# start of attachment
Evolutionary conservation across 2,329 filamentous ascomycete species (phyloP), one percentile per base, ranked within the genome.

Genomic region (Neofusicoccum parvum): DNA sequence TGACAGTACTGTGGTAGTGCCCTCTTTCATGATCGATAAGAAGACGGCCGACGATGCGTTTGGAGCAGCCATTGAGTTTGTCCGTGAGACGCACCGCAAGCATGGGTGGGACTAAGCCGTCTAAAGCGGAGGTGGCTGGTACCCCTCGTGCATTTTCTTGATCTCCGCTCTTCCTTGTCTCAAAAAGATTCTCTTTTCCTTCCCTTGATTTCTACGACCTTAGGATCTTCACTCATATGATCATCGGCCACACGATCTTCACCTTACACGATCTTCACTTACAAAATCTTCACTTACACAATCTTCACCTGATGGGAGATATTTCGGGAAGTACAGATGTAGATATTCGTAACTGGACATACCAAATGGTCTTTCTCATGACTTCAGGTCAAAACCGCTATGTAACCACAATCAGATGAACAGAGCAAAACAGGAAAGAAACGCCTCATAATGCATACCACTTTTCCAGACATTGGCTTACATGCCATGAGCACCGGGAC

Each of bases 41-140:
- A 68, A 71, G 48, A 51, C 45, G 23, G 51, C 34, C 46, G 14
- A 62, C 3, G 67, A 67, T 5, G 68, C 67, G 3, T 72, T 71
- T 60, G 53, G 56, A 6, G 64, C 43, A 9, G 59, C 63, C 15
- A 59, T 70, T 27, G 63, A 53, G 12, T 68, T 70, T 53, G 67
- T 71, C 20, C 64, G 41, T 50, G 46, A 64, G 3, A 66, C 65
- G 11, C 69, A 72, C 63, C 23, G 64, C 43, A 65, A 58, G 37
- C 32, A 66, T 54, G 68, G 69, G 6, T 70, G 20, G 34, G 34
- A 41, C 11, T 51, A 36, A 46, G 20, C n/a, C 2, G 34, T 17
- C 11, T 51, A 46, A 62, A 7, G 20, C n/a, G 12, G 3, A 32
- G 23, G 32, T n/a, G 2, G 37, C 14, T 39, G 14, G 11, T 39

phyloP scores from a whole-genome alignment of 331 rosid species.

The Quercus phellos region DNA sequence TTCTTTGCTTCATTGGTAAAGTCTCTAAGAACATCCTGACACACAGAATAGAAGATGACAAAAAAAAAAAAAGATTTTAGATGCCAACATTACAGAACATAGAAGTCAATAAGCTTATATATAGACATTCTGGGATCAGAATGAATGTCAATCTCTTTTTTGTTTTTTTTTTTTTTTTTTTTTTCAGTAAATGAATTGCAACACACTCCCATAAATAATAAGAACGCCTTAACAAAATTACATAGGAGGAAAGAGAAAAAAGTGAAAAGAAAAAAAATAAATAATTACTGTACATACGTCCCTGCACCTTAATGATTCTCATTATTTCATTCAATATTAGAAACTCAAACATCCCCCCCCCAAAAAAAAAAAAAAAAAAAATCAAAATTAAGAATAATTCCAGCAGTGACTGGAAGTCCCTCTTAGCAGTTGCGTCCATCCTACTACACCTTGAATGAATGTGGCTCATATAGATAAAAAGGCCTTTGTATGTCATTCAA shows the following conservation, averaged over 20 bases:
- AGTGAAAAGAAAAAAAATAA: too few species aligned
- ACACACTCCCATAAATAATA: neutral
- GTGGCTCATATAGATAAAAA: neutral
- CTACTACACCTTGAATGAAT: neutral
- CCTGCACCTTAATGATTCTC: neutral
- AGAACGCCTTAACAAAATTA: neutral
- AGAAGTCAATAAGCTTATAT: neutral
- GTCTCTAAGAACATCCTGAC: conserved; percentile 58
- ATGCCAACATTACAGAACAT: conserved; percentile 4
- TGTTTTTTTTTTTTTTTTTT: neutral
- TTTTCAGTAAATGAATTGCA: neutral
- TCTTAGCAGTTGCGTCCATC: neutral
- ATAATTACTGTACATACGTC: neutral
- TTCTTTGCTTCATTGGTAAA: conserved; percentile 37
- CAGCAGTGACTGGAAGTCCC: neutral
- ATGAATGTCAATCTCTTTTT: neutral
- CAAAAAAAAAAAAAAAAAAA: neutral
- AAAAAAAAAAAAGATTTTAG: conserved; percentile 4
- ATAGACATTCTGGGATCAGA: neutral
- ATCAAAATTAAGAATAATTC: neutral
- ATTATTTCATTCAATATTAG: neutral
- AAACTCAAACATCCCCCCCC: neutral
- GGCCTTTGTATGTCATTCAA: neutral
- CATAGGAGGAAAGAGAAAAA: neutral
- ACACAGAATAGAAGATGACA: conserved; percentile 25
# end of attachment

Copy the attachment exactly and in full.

Evolutionary conservation across 2,329 filamentous ascomycete species (phyloP), one percentile per base, ranked within the genome.

Genomic region (Neofusicoccum parvum): DNA sequence TGACAGTACTGTGGTAGTGCCCTCTTTCATGATCGATAAGAAGACGGCCGACGATGCGTTTGGAGCAGCCATTGAGTTTGTCCGTGAGACGCACCGCAAGCATGGGTGGGACTAAGCCGTCTAAAGCGGAGGTGGCTGGTACCCCTCGTGCATTTTCTTGATCTCCGCTCTTCCTTGTCTCAAAAAGATTCTCTTTTCCTTCCCTTGATTTCTACGACCTTAGGATCTTCACTCATATGATCATCGGCCACACGATCTTCACCTTACACGATCTTCACTTACAAAATCTTCACTTACACAATCTTCACCTGATGGGAGATATTTCGGGAAGTACAGATGTAGATATTCGTAACTGGACATACCAAATGGTCTTTCTCATGACTTCAGGTCAAAACCGCTATGTAACCACAATCAGATGAACAGAGCAAAACAGGAAAGAAACGCCTCATAATGCATACCACTTTTCCAGACATTGGCTTACATGCCATGAGCACCGGGAC

Each of bases 41-140:
- A 68, A 71, G 48, A 51, C 45, G 23, G 51, C 34, C 46, G 14
- A 62, C 3, G 67, A 67, T 5, G 68, C 67, G 3, T 72, T 71
- T 60, G 53, G 56, A 6, G 64, C 43, A 9, G 59, C 63, C 15
- A 59, T 70, T 27, G 63, A 53, G 12, T 68, T 70, T 53, G 67
- T 71, C 20, C 64, G 41, T 50, G 46, A 64, G 3, A 66, C 65
- G 11, C 69, A 72, C 63, C 23, G 64, C 43, A 65, A 58, G 37
- C 32, A 66, T 54, G 68, G 69, G 6, T 70, G 20, G 34, G 34
- A 41, C 11, T 51, A 36, A 46, G 20, C n/a, C 2, G 34, T 17
- C 11, T 51, A 46, A 62, A 7, G 20, C n/a, G 12, G 3, A 32
- G 23, G 32, T n/a, G 2, G 37, C 14, T 39, G 14, G 11, T 39

phyloP scores from a whole-genome alignment of 331 rosid species.

The Quercus phellos region DNA sequence TTCTTTGCTTCATTGGTAAAGTCTCTAAGAACATCCTGACACACAGAATAGAAGATGACAAAAAAAAAAAAAGATTTTAGATGCCAACATTACAGAACATAGAAGTCAATAAGCTTATATATAGACATTCTGGGATCAGAATGAATGTCAATCTCTTTTTTGTTTTTTTTTTTTTTTTTTTTTTCAGTAAATGAATTGCAACACACTCCCATAAATAATAAGAACGCCTTAACAAAATTACATAGGAGGAAAGAGAAAAAAGTGAAAAGAAAAAAAATAAATAATTACTGTACATACGTCCCTGCACCTTAATGATTCTCATTATTTCATTCAATATTAGAAACTCAAACATCCCCCCCCCAAAAAAAAAAAAAAAAAAAATCAAAATTAAGAATAATTCCAGCAGTGACTGGAAGTCCCTCTTAGCAGTTGCGTCCATCCTACTACACCTTGAATGAATGTGGCTCATATAGATAAAAAGGCCTTTGTATGTCATTCAA shows the following conservation, averaged over 20 bases:
- AGTGAAAAGAAAAAAAATAA: too few species aligned
- ACACACTCCCATAAATAATA: neutral
- GTGGCTCATATAGATAAAAA: neutral
- CTACTACACCTTGAATGAAT: neutral
- CCTGCACCTTAATGATTCTC: neutral
- AGAACGCCTTAACAAAATTA: neutral
- AGAAGTCAATAAGCTTATAT: neutral
- GTCTCTAAGAACATCCTGAC: conserved; percentile 58
- ATGCCAACATTACAGAACAT: conserved; percentile 4
- TGTTTTTTTTTTTTTTTTTT: neutral
- TTTTCAGTAAATGAATTGCA: neutral
- TCTTAGCAGTTGCGTCCATC: neutral
- ATAATTACTGTACATACGTC: neutral
- TTCTTTGCTTCATTGGTAAA: conserved; percentile 37
- CAGCAGTGACTGGAAGTCCC: neutral
- ATGAATGTCAATCTCTTTTT: neutral
- CAAAAAAAAAAAAAAAAAAA: neutral
- AAAAAAAAAAAAGATTTTAG: conserved; percentile 4
- ATAGACATTCTGGGATCAGA: neutral
- ATCAAAATTAAGAATAATTC: neutral
- ATTATTTCATTCAATATTAG: neutral
- AAACTCAAACATCCCCCCCC: neutral
- GGCCTTTGTATGTCATTCAA: neutral
- CATAGGAGGAAAGAGAAAAA: neutral
- ACACAGAATAGAAGATGACA: conserved; percentile 25